Consumers go through continual food fads: High-carb, low-carb, Mediterranean diet, Atkins diet, gluten-free—the list is long. The newest is, “non-GMO” labeling.
Despite many studies showing the safety and merits of food made from genetically modified (GM) crops, or the endorsement from over 270 scientific societies and national agencies, a series of negative stories have produced a public unease about these technologies.
Other than it somehow involves DNA, surveys show most people have little idea what is a genetically modified organism (GMO). Not surprisingly, polls also show concern about any food containing DNA (virtually all food).
Some marketers use anti-GMO promotions as a means to boost sales, and trade associations use anti-GMO campaigns to promote memberships and donations.
Other organizations and companies have gone further, seeing opportunity in providing profitable lab services that test for the presence of minute GM-derived ingredients and related audit services. The GM crop origins within ingredients are sometimes detectable, sometimes not. For example, sugar and vegetable oil from GM and non-GM sources are chemically identical because there is no detectable DNA in highly processed ingredients. But this fact means little to the anti-GMO campaigners. There’s money to be made in certification, and companies are eager to comply.
One of the biggest is called the Non-GMO Project, which is linked to a GMO-testing company. A “Non-GMO Project” label may cost several thousand dollars per product, and it is being used on an increasing array of products. When this occurs on products traditionally made using large quantities of corn, soybeans, canola and other common GE crops, it is somewhat understandable. Some customers are willing to pay premiums for non-GMO based food alternatives.
Increasingly we’re seeing “Non-GMO Project” labels on foods for which there is no GMO equivalent. Federal law states these misleading labels are illegal, but enforcement is lacking. A leading cereal company recently introduced a non-GMO version of its famous oat cereal, while another company markets a non-GMO-labeled cereal made from 100-percent wheat. There are no GM oats or wheat grown commercially anywhere in the world.
The move to non-GMO labeling has meant price changes along with important changes in some minor ingredients. Many vitamins come from GM microorganism sources. There is a 90-percent reduction in riboflavin with the non-GMO oat cereal and the elimination of all vitamin A, B12, D, and riboflavin from a wheat-based cereal. The net effect has been price increases, smaller box sizes and poorer nutritional content.
The misleading marketing gets worse. A U.S. social media posting shows regular avocado oil selling for $1.47 per 100 ml, while “Non-GMO Project” certified avocado oil sells for $5.40 per 100 ml in the same store. There are no GM avocados grown anywhere.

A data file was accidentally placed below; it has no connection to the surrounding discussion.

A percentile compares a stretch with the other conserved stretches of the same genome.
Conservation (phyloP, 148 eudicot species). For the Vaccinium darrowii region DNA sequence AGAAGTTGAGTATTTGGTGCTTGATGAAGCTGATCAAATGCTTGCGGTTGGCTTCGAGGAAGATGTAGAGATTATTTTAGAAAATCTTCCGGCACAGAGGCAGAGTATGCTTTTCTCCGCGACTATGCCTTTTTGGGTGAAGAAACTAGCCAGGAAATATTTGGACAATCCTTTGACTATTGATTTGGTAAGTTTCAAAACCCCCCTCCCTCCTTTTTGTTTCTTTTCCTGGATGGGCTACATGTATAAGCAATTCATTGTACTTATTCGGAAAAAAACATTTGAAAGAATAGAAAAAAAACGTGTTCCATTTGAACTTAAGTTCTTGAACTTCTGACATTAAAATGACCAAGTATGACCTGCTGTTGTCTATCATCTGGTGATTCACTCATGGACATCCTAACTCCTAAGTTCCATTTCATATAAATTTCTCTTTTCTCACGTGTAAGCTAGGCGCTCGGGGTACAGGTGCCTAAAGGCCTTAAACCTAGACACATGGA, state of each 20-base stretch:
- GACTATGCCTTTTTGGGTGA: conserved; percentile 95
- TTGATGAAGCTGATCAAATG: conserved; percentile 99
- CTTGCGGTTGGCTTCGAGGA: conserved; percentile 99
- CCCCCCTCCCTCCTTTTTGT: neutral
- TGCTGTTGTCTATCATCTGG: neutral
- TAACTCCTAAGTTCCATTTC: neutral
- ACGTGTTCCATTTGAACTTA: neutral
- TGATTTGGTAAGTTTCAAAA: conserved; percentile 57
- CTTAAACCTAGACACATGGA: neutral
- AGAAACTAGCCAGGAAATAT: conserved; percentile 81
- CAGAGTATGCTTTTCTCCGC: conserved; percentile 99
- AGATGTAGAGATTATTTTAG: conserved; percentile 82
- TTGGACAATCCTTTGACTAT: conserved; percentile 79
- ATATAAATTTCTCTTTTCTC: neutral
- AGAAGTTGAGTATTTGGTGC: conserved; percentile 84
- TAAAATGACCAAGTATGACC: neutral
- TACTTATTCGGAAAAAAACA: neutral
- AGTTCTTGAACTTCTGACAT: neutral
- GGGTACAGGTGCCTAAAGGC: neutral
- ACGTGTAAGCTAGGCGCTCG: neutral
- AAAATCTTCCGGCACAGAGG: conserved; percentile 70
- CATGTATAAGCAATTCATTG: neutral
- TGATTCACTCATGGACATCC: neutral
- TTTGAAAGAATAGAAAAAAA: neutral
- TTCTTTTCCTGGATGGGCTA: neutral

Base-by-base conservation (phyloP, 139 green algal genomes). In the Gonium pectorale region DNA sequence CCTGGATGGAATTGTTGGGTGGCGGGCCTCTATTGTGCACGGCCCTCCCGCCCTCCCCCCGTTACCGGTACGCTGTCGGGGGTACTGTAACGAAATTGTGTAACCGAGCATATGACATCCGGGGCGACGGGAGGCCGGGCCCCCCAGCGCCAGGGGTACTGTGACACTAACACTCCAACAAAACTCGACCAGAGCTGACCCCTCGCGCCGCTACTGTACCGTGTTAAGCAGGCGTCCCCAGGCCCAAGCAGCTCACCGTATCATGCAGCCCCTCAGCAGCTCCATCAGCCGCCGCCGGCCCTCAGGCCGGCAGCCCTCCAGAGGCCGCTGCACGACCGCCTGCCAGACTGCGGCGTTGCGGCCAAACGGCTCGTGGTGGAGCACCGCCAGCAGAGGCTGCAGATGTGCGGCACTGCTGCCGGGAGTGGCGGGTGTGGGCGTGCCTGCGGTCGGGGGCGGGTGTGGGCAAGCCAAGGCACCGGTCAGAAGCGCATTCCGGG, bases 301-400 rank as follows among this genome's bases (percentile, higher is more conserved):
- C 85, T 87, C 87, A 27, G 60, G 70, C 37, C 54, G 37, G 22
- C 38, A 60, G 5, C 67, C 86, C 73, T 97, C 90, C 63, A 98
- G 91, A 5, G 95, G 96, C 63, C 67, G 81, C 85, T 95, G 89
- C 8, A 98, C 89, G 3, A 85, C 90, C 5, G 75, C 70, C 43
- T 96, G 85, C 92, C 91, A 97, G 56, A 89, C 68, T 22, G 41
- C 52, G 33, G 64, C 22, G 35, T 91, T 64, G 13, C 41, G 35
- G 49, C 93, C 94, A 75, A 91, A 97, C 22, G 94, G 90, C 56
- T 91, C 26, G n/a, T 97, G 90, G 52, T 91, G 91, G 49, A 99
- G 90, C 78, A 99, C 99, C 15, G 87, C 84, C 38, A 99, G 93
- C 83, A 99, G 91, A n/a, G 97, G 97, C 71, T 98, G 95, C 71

One can buy “Non-GMO Project” certified pink rock salt, even though it contains only sodium chloride (salt) and some mineral impurities. Salt has no organic matter content (i.e. DNA), GM or non-GM. Some stores sell non-GMO verified bottled water. There seems little slow-down to this trend of labeling products with non-GMO (regardless of whether there is a GM counterpart).
So why does this continue? There seem to be two reasons. First, the public does not know what GMO means, and they are regularly exposed to negative stories about them. Secondly, there are food marketers eager to make money based on this. By using the public unease marketers, can convince some in the public to look for non-GMO labeled products.
The winner in all of this is corporate profits. The losers are consumers who are convinced to pay more for expensive and sometimes nutritionally inferior food products based on unsubstantiated fear generated by anti-GMO marketing campaigns.
Rather than focusing on GMO identity, maybe it’s most important that consumers understand what non-GMO labeling means. For many products it simply means more profits for the corporation. For us, personally, we’re not buying.
This article originally appeared in Forbes under the title: GMOs: Trust The Science, Not The Food Fad
Robert Wager has been a faculty member in the Biology Department at Vancouver Island University for 21 years. His research focuses on GE crop technology with an emphasis on public education. Twitter @RobertWager1
Terry Daynard is a grain-crop farmer near Guelph, Ontario, Canada. He’s a former professor of crop science and associate dean at the University of Guelph, and former executive vice-president of the Ontario Corn Producers’ Association. Twitter @TerryDaynard